Continue Reading

Sister Islands MLA guaranteed a ministry with UDP

| 14/04/2009 | 15 Comments

(CNS): In a tit-for-tat offer following Minister Alden McLaughlin’s recent invitation for West Bay MLA Rolston Anglin to cross the floor of the House and join the PPM, at a political meeting on Cayman Brac, the UDP invited to several members of the PPM to join their party. Agreeing with Minister Arden McLean’s nickname “Action Man”, O’Connor-Connolly said she hoped he would “get wings” and join the UDP. Later, party leader McKeeva Bush said of PPM member and Sister Islands MLA Moses Kirkconnell, “He’s going to come and join us, too.”

Addressing Brac residents at Scotts Dock, accompanied by all the UDP candidates, Bush also noted UDP plans for social workers who work with the elderly and those with special needs to ensure that they are properly paid. “Just because they are Jamaicans and other nationalities doesn’t mean you can just kick them around and treat them how you want,” he said, adding that the UDP would “do something for social workers besides treating them like dirt”.

Calling herself the “most talented qualified candidate” who had “never stopped campaigning since 1992”, Sister Islands MLA Julianna O’Connor-Connolly said that she was guaranteed a ministry position in a UDP administration – touching on a hot topic on Cayman Brac where many believe that a ministry position for one of their two MLAs should be enshrined in the constitution. West Bay MLA Cline Gliddon went further and said that a UDP government was the only chance that the Brac had to have a member in Cabinet, since the PPM had already decided who their ministers would be.

During her address to Brackers, cut short because she was losing her voice, O’Connor-Connolly said that Minister McLean had wanted to pave the roads on Cayman Brac but claimed that Kurt Tibbetts would not let him because they the Sister Islands does not fall under the ambit of the NationalRoads Authority.

With efforts after Hurricane Paloma likely to be an election issue on the Sister Islands, O’Connor-Connolly also claimed that UDP leader McKeeva Bush had done more for Brackers after Paloma than the current leader of government business, and Bush in turn thanked the Sister Islands MLA, who doesn’t “have a big family name and wealth”, for her efforts after the storm.

Cataloging UDP achievements for the Sister Islands during their administration, Bush asked “How can anyone lay all the praise on poor little Mose who just got elected?”

The UDP, Bush said, had repaired the Creek dock after damage by Hurricane Michelle, built the West End Post Office and upgraded others, purchased a fire truck, upgraded school facilities and gave Paul Scott support for West End Cemetery Pier – more commonly known as Scotts Dock – where the meeting was being held.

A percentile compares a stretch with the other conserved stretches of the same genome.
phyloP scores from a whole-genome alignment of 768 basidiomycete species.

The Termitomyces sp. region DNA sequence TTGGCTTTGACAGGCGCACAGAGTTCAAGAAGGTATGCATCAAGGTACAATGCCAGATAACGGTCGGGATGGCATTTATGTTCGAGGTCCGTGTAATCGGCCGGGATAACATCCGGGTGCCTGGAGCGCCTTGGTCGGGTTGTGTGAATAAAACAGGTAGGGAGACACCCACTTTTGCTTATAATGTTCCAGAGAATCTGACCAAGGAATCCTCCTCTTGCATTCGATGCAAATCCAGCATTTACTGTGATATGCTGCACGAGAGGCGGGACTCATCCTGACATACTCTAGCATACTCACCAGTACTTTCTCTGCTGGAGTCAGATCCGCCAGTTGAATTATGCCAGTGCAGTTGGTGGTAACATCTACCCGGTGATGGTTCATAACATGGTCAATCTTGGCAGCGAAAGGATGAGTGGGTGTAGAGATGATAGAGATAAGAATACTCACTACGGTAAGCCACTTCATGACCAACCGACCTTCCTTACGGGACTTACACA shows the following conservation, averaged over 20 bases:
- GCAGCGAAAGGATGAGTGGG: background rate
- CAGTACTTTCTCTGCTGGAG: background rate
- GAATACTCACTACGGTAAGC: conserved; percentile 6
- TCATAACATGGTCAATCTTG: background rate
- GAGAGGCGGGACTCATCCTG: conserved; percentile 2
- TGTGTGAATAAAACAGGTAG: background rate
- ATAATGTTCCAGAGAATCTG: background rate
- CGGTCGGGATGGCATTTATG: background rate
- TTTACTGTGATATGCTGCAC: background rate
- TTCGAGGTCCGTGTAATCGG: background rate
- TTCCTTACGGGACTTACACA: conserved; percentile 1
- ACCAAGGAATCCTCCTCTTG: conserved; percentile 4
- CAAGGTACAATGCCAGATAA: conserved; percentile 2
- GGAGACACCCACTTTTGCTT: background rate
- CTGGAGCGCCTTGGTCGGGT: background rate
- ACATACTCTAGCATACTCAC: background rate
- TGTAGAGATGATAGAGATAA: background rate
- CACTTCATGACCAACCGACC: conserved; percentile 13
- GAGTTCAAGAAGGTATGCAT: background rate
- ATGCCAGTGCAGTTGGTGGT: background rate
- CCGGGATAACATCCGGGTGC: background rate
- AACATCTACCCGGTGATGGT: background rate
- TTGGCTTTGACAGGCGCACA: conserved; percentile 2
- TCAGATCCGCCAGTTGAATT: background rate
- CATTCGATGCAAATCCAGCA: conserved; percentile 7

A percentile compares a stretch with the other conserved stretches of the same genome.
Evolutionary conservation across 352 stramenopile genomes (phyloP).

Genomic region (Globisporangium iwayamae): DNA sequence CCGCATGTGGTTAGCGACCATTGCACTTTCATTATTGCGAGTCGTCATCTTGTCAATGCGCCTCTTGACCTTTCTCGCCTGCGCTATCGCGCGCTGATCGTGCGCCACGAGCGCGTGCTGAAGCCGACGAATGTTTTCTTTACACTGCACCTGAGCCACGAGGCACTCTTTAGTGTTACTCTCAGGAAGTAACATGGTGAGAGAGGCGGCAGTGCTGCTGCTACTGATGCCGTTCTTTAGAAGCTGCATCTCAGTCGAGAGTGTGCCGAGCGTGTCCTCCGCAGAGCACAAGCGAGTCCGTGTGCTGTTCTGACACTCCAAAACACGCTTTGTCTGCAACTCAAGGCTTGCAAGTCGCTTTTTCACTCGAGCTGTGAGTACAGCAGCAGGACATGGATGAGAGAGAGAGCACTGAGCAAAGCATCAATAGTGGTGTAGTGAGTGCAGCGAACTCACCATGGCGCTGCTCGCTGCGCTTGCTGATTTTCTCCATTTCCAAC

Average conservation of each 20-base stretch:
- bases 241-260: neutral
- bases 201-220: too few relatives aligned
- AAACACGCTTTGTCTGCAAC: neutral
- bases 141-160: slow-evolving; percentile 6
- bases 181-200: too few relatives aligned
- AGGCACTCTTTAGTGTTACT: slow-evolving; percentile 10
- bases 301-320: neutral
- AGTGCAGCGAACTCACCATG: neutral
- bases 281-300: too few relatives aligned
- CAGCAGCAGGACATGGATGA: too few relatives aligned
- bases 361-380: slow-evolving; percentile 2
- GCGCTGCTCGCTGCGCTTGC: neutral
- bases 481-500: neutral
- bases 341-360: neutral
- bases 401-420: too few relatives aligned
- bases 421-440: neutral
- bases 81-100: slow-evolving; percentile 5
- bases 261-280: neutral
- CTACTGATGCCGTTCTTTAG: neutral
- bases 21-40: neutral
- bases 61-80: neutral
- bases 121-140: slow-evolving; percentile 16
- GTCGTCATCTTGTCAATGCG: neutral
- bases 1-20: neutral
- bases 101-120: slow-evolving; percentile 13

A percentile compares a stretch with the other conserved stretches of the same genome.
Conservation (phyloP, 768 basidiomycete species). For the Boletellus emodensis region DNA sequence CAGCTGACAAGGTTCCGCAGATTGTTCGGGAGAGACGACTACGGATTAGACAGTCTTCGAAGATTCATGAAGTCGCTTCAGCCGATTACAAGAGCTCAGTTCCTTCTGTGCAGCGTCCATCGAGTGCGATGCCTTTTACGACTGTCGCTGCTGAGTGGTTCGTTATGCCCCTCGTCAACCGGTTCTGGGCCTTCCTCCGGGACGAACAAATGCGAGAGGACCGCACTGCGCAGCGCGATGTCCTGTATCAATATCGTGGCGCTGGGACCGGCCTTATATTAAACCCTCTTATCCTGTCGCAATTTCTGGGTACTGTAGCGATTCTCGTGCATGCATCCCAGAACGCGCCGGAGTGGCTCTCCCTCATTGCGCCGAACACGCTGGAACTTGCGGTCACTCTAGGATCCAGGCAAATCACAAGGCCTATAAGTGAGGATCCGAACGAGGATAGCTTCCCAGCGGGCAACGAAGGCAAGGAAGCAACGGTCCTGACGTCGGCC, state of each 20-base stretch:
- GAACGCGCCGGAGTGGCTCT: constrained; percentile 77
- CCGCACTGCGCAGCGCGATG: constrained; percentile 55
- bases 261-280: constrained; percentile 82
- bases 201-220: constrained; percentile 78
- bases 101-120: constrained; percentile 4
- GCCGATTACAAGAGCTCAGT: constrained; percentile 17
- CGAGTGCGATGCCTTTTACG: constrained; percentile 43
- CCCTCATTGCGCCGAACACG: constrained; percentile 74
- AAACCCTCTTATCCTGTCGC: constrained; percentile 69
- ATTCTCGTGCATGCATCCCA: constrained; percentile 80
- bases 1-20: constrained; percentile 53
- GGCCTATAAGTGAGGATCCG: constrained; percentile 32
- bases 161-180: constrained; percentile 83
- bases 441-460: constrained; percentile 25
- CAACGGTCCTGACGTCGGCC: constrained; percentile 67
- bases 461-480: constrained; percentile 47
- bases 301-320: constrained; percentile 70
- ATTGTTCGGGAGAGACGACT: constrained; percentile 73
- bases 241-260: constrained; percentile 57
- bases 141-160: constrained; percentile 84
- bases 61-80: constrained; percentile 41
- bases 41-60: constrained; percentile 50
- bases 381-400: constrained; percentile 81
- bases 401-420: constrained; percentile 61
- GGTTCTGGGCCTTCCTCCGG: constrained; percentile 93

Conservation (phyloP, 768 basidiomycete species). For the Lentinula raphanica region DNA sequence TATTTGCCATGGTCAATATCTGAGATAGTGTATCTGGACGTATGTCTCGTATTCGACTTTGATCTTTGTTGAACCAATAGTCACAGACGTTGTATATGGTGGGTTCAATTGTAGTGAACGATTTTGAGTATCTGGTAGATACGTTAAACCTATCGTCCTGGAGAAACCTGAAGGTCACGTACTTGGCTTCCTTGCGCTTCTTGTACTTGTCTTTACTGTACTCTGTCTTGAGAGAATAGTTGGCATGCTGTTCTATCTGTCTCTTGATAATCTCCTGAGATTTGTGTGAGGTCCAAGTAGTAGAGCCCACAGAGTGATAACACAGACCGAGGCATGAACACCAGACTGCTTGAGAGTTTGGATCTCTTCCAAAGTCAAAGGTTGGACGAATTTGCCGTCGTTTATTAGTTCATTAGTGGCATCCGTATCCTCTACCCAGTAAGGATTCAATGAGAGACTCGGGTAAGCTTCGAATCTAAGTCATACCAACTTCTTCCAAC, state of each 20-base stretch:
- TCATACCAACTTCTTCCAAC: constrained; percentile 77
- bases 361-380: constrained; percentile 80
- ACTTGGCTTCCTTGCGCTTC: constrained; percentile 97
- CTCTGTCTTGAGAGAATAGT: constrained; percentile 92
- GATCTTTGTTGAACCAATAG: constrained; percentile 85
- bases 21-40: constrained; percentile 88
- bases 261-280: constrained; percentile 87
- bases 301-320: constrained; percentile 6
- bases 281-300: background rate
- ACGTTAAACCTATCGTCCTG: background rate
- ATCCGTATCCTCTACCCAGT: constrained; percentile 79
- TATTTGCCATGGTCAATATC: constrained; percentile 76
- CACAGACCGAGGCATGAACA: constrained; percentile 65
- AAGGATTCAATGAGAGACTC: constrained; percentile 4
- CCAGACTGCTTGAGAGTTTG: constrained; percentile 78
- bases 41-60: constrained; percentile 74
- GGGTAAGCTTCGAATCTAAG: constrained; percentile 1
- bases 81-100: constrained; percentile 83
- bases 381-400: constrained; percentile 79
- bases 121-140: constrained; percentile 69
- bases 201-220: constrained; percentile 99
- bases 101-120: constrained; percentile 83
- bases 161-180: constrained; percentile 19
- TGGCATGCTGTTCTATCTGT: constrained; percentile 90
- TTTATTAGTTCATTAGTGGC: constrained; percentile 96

The UDP started the Affordable Housing Initiative for the Brac in May 2005 and left $800,000 in the budget to complete it, Bush noted. They started financial assistance for seamen and veterans and the elderly, he said, adding, “I remember the lick I took for that but I had a vision for social development.” O’Connor-Connolly had put in place the Heritage House, jetties, parks and bathroom facilities, he said.

In Little Cayman, their administration had built the school and the police station and the PWD centre. The UDP upgraded the Aston Rutty Civic Centre to withstand a category 5 hurricane, which cost well over $1 million, and had resurfaced the Brac airport runway, he said. They had put in place the Cayman Airways Express service, upgraded the sports facilities, and had put in place the sports officer, who he said was doing an excellent job. The UDP had put in place the cadet programme, and had ensured funds to open and operate the Kirkconnell community Care centre.

Returning to Paloma, he said the UDP had brought a motion for $10 million to be made available to ensure things moved faster and noted that “their own man said things were not going fast enough”, referring to MLA Kirkconnell.

Turning to the future, Bush said that while ARCC was “up to par”, another hurricane shelter was needed and said, “We promise that.” He said the main roads needed resurfacing, a water reservoir was needed on the Bluff, and that there should be after school programmes. The UDP would also provide adequate and affordable jet service, he said, as well as ensure that civil servants had proper coverage and that their pensions were protected

The UDP will support the church programmes that cater to social development, Bush said, claiming, “I’m not perfect – I’m just a sinner saved by grace.”

For tourism, the UDP would assist Foots with his Lost City of Atlantis project, and they would see that the “right type of development comes to these two islands” for sustainable development.

Noting that a successful government must ensure boarders properly protected, Bush went on to blame the current crime wave on the PPM, saying women were scared to move about by themselves. There was no point in developing tourism if you don’t improve safety, he said.